Connect with us

Hi, what are you looking for?


Holk-Jones brings experience in insurance, passion for mental health

Frances Holk-Jones is the newly elected state representative for House District 95.

Frances Holk-Jones
Getting your Trinity Audio player ready...

When Frances Holk-Jones, the newly elected state representative for District 95, steps into the Alabama state House for the upcoming regular session this coming March, it will not be the first time that she has worked in the chamber.

The daughter and granddaughter of former mayors of Foley, Jones had worked as a page in the Alabama House of Representatives when she was a teenager and said in a recent interview with APR that she “truly fell in love with Montgomery” as a result.

The seat that Jones won back in November had previously been held by the late State Rep. Steve McMillan, R-Bay Minette, who was the longest-serving member of the Alabama state House at the time of his passing this April. In January, McMillan announced that he would not seek re-election due to tumors discovered in his brain.

Jones said that she has always possessed an interest in local and state-level politics over the years of her career.

“I have always been very interested and local county and statewide political events, how the system works, and being very involved in the growth of Baldwin County, and how that partners with the municipal government and state government,” Jones said. “Steve McMillan has been a lifelong personal friend that I very much respected–, Steve McMillan and I had wonderful conversations on his plans, and it seemed to all come together with Steve’s blessing.”

In the primary, Jones faced Reggie C. Pullman, a fellow member of the insurance industry and former think-tank member at the Criminal Justice Policy Foundation in Washington D.C, and Michael Ludvigsen, Jr, founder of the Bon Secour Bay Oyster Company and a sixth-generation Baldwin County resident.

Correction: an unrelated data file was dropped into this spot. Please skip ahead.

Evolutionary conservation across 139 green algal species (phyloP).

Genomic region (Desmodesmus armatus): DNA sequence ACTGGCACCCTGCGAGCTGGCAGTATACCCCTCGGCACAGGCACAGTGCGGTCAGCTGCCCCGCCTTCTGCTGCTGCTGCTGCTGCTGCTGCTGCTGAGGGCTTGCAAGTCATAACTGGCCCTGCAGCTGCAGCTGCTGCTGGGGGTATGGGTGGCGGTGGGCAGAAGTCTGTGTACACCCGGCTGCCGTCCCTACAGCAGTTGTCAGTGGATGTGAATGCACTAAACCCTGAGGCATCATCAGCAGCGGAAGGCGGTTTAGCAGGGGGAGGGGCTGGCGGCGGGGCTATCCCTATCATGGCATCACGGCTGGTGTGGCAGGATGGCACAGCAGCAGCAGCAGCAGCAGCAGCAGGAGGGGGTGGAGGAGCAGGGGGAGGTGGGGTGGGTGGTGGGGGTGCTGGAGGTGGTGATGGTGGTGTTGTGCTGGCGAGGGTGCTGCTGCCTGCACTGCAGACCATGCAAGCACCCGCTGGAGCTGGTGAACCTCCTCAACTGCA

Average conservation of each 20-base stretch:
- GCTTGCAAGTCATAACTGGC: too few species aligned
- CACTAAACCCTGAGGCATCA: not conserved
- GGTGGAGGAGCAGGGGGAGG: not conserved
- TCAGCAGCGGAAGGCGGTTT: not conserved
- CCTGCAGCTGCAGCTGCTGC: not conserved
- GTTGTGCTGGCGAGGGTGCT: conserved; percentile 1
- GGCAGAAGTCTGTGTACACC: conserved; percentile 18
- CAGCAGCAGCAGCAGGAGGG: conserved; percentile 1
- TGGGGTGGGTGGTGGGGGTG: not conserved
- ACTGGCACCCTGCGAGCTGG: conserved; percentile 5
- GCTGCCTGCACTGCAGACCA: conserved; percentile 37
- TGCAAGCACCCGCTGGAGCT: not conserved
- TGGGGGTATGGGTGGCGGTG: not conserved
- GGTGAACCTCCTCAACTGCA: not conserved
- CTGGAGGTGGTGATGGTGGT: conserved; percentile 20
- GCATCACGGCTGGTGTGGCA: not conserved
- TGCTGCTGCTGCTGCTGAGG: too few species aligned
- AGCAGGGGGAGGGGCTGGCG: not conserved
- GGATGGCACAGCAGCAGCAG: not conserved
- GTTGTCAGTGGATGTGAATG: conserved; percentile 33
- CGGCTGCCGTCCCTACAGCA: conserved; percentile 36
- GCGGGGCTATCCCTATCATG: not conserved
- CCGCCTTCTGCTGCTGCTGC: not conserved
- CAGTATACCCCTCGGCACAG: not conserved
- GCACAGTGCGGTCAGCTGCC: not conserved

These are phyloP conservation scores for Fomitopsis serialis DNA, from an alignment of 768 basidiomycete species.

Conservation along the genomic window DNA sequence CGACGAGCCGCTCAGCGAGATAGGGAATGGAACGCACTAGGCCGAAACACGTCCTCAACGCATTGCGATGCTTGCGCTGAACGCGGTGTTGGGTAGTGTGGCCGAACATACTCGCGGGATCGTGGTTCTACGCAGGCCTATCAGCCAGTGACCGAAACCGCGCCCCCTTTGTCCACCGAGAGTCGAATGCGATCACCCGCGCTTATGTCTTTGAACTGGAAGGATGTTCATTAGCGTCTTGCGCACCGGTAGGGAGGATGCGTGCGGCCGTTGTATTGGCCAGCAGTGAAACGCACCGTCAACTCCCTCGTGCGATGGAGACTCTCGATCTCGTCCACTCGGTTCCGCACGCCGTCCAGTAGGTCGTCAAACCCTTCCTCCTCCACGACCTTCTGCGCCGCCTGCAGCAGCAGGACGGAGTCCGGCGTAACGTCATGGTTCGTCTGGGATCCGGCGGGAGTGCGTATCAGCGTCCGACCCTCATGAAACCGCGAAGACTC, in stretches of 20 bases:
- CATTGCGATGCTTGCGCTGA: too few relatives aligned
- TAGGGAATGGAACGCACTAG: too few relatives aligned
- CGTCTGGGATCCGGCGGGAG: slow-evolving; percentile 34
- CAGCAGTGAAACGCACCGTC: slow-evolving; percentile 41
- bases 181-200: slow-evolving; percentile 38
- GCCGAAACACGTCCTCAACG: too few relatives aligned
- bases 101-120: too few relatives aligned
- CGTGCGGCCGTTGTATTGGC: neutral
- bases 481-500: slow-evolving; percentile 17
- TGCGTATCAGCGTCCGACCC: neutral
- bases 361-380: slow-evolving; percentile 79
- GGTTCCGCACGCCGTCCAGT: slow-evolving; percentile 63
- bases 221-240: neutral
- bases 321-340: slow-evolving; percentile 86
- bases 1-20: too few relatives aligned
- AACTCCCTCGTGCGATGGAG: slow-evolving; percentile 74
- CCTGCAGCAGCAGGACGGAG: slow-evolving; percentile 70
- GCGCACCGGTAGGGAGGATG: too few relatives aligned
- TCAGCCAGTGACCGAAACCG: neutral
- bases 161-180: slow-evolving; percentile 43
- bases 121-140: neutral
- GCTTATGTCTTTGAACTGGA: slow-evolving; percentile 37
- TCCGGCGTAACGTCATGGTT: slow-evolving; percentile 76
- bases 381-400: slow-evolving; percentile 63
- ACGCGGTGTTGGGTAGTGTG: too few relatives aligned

Jones claimed victory during the Republican primary with 65.9 percent of the total vote, later facing Democratic nominee Richard Brackner in a lopsided victory during the midterms this November. No candidate in the primary or midterm election, including Jones, had ever held public office before.

Advertisement. Scroll to continue reading.

Baldwin County is one of the fastest growing areas in the state, a fact that is not lost on Jones, who said that she wants to make sure that “Montgomery, and the entire state of Alabama recognizes the benefits and assets” that her home county possesses. 

“I think the number one thing we’re most proud of in Baldwin County is the growth that we’re experiencing, but with growth, there are challenges, and that’s a good problem to have,” Jones said. “We want to make sure Montgomery is aware of what all Baldwin County brings to the table financially and just the wonderful opportunities we have here.”

The mental health of youth is also an important area for Jones.

“Mental health is a passion of mine,” Jones said. “I think mental health is involved in a lot of day-to-day activities. It has to do with truancy. It has to do with our prison system. Mental health can be connected back to many things.”

Jones co-founded the Jennifer Claire Moore Foundation, a non-profit dedicated to mental health improvements in youth, in honor of her late daughter Jennifer. Jones currently serves as chairwoman for the group’s board of advisors.

Above all, Jones said that she is going to Montgomery to “represent” and listen as a freshman lawmaker.

“I’m going there to represent; I think the word representative is vital to what my job is, which is to represent Baldwin County but also to represent what is best for the citizens of the entire state of Alabama,” Jones said.

Advertisement. Scroll to continue reading.

The upcoming regular legislative session is expected to begin in early March of next year.

John is a reporter at the Alabama Political Reporter. You can contact him at [email protected] or via Twitter.

More from APR


The virtual discussion will focus on the importance of mental health to our overall well-being.


It’s time for Alabama policymakers to come together and forge a solution to the state’s mental health crisis.


Sewell will deliver a total of $9.2 million in federal funding that she helped secure to UAB and the Bessemer Police.


Children First’s legislative agenda includes issues related to children’s access to vaping products.